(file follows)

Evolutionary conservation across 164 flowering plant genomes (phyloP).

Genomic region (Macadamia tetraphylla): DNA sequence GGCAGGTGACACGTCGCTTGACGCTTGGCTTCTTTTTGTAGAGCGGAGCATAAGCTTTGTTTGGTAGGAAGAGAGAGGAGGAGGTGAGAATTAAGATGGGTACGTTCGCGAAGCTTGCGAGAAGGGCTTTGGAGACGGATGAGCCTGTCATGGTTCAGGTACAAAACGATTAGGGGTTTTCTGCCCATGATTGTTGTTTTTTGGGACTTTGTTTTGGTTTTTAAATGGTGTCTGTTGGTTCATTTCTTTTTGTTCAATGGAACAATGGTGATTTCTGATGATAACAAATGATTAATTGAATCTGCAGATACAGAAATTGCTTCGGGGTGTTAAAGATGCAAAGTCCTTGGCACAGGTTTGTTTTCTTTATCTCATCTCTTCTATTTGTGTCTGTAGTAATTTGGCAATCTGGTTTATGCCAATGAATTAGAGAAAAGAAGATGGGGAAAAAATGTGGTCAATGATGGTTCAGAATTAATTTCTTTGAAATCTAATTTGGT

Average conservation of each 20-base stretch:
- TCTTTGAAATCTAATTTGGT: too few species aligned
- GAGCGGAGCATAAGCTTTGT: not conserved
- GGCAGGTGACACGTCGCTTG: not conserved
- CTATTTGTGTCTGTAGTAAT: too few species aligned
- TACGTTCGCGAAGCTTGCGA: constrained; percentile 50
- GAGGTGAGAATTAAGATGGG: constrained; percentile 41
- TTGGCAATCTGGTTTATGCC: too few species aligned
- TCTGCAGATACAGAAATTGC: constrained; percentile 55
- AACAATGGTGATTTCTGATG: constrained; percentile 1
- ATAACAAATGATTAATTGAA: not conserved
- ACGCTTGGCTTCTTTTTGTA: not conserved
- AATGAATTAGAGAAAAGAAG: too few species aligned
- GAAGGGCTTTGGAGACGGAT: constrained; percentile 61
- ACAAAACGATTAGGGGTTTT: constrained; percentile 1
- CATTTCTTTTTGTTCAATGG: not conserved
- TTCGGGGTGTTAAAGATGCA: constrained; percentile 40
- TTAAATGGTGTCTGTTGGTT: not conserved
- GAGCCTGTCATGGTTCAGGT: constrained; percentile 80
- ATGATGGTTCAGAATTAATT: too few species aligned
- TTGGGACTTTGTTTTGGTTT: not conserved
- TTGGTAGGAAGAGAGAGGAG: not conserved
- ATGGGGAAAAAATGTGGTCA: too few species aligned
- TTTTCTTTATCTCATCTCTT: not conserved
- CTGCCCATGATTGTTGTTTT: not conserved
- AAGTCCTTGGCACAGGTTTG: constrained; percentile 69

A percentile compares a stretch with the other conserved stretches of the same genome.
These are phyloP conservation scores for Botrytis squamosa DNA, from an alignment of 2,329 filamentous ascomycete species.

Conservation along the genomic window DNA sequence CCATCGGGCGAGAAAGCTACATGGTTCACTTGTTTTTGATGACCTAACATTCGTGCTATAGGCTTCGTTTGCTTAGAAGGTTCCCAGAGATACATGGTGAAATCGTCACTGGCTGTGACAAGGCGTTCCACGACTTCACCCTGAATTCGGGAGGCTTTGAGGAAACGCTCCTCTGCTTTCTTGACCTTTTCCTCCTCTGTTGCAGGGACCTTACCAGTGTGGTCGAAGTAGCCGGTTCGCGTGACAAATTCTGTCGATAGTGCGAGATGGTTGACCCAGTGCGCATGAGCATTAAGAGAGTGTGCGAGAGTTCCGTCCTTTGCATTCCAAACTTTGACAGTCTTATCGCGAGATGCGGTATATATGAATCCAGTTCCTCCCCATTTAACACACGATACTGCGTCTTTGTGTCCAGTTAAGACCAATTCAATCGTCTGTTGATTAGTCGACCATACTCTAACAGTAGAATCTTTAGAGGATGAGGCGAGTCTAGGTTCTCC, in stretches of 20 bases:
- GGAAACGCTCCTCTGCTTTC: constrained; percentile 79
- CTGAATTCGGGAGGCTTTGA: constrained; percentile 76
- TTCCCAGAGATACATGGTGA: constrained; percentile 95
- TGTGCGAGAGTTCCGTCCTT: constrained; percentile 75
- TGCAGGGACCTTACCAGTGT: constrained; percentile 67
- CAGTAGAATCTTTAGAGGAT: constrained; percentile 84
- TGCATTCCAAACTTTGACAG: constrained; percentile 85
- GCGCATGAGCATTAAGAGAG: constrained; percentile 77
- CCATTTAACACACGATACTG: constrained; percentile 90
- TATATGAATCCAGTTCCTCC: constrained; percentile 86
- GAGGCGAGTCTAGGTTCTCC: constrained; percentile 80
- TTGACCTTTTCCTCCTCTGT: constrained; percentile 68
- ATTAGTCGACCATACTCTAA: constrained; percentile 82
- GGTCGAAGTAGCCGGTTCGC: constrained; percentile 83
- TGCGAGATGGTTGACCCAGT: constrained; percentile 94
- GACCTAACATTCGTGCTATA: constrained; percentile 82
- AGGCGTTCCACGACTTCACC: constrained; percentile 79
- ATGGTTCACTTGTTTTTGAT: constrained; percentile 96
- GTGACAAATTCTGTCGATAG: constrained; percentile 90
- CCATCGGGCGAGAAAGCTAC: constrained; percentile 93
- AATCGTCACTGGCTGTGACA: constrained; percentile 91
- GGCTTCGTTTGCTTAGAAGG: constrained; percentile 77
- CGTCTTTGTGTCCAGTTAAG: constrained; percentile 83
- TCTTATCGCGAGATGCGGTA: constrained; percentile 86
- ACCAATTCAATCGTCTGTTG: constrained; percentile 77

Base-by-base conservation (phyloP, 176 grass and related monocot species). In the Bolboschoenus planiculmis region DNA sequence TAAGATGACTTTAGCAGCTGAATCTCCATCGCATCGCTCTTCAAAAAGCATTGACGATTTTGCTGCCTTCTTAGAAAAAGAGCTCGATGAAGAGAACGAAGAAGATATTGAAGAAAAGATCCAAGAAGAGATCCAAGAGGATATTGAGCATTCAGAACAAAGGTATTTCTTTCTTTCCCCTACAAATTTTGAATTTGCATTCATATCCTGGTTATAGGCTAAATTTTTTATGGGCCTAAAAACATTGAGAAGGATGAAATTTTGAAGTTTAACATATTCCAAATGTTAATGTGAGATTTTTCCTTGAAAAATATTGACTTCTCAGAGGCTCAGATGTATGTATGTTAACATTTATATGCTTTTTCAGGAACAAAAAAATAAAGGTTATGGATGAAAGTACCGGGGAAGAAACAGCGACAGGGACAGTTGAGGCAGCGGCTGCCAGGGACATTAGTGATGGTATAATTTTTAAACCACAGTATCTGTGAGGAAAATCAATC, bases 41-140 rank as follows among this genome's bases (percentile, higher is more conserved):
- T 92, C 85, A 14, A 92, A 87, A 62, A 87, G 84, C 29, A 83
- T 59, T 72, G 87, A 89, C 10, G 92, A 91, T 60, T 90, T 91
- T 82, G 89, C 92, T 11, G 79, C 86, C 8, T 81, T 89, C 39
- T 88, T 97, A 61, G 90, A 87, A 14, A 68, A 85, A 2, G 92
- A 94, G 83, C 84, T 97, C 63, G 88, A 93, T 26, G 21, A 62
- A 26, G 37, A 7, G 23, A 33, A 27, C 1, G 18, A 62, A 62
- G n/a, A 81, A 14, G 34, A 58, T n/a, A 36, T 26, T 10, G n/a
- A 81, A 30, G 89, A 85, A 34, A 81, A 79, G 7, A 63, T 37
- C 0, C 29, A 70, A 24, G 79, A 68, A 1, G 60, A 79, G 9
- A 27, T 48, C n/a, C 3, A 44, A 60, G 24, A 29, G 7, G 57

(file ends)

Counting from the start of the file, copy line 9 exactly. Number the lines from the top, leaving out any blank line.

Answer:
- GAGGTGAGAATTAAGATGGG: constrained; percentile 41